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About registering your data with ArcGIS Server

As an ArcGIS Server administrator or a publisher in your organization, you have the option to register your on-premises data stores and cloud stores. In doing so, you are registering data folders, databases, and geodatabases with the ArcGIS Server site so that services you publish can reference the data in those folders, databases, and geodatabases. Data registration provides ArcGIS Server a list of locations to access. Data registration also helps ArcGIS Server adjust data paths when publishing across machines.

Suppose you're an ArcGIS Server administrator and you have a department of GIS analysts who publish services to your ArcGIS Server site from different client machines. Using tools in ArcMap, ArcGIS Pro, or ArcGIS Server Manager, you can register a set of approved data store locations with the site and communicate these locations to your analysts. Publishers can also register approved folders, databases, enterprise or workgroup geodatabases, cloud stores, and raster stores with the site. Registering these data stores with the ArcGIS Server site decreases the number of incidents where your analysts encounter permissions problems and cannot publish. The publisher can create services that reference the data in the registered data stores.

Data sources you can register

The next five sections describe the data stores that publishers and ArcGIS Server administrators can register with an ArcGIS Server site.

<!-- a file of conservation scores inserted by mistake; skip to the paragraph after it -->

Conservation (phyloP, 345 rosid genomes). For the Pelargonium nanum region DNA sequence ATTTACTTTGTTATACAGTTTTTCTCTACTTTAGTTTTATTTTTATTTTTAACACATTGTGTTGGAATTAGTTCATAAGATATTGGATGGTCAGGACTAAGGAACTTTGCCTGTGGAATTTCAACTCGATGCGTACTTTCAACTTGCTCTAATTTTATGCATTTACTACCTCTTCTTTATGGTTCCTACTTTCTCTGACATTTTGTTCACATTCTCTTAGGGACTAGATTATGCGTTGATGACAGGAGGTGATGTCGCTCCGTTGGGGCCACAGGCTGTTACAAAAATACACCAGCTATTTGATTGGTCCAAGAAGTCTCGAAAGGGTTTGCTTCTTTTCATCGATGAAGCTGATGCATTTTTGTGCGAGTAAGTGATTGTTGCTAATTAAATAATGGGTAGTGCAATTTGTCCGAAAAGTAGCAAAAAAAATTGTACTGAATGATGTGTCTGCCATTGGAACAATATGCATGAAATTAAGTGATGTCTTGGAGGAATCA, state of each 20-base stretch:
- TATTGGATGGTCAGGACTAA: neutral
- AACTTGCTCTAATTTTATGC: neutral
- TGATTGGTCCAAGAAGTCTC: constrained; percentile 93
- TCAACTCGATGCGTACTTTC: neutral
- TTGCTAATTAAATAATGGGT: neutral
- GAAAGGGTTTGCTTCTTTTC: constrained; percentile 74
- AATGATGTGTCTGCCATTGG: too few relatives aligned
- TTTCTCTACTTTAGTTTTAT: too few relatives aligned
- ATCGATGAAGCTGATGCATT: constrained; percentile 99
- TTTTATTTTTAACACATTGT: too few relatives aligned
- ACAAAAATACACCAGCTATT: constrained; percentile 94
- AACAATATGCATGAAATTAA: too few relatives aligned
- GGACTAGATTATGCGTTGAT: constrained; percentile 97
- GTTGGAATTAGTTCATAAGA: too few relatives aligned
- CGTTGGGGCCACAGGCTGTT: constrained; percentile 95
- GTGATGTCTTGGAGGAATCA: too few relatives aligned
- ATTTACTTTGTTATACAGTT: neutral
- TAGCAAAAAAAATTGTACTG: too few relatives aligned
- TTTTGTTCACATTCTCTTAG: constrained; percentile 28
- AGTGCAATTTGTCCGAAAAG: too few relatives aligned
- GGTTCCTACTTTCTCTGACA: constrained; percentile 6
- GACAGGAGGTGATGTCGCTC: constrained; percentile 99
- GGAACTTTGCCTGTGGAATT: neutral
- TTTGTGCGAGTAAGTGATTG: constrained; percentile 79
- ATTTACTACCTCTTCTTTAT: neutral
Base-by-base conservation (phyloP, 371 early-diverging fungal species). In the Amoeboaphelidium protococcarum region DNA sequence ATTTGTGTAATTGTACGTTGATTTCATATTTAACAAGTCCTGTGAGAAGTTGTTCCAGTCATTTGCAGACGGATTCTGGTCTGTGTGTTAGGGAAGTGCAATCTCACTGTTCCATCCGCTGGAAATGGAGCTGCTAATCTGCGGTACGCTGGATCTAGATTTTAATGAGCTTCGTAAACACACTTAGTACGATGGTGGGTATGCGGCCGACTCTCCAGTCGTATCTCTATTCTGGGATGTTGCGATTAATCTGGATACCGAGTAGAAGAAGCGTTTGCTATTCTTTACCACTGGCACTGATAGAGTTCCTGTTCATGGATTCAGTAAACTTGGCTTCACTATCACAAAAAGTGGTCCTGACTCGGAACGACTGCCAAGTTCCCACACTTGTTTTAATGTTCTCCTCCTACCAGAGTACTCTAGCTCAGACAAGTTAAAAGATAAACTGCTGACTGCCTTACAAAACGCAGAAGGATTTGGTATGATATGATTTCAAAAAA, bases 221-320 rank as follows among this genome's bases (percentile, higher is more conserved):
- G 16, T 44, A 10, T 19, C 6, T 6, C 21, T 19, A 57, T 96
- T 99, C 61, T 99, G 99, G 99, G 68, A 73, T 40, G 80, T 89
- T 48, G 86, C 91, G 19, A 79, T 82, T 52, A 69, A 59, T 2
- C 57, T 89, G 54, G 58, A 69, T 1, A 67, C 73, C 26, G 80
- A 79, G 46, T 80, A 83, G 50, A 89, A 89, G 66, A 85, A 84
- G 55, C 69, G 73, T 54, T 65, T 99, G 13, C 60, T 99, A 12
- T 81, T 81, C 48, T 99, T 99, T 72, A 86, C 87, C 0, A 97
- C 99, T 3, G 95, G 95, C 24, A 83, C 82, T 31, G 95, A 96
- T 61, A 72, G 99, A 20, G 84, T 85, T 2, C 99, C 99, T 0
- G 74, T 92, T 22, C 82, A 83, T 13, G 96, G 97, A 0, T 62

If your data locations change, update your registered data locations using ArcGIS Server Manager, ArcMap, or ArcGIS Pro.

Databases

You can register any database management system that ArcGIS supports by referencing the database connection file (.sde). The database you connect to can contain a geodatabase, but it doesn't have to.

If you use a database-authenticated user to connect, the user account information must be saved with the .sde file, and that user must have the necessary privileges to the data to be published. For example, if you publish a feature service that you want people to use for updating and adding features, the user saved with the registered connection file must have update and create privileges on the data in the database.

If you use operating system authentication, you must add the ArcGIS Server primary server account to the database and grant it the privileges necessary to access the data.

Note:

If the database you register contains a versioned geodatabase, ArcGIS Server accesses the version of that data present in the geodatabase version you set for the connection file. If you want ArcGIS Server to access different versions, you must register separate connection files to connect to these geodatabase versions. For example, you may need to register one connection file that accesses the Default geodatabase version and one that accesses a child version.

Note:

OLE DB data sources cannot be registered with ArcGIS Server (Linux). The default behavior is that the data is always copied to the ArcGIS Server machine and converted to file geodatabase tables. To learn more, see Copying data to the server automatically when publishing.

Folders

You can register local and shared operating system folders with the ArcGIS Server site that includes data files you want to publish. These folders can contain shapefiles, file geodatabases, locator files, imagery (raster) files, and big data files.

When you register a folder, its subfolders are also registered. Do not register an entire drive with ArcGIS Server due to security considerations.

Big data file shares

Big data file shares are shared operating system folders, Hadoop Distributed File Systems (HDFS), Apache Hive, or cloud stores containing collections of delimited files or shapefiles used as input for GeoAnalytics Tools.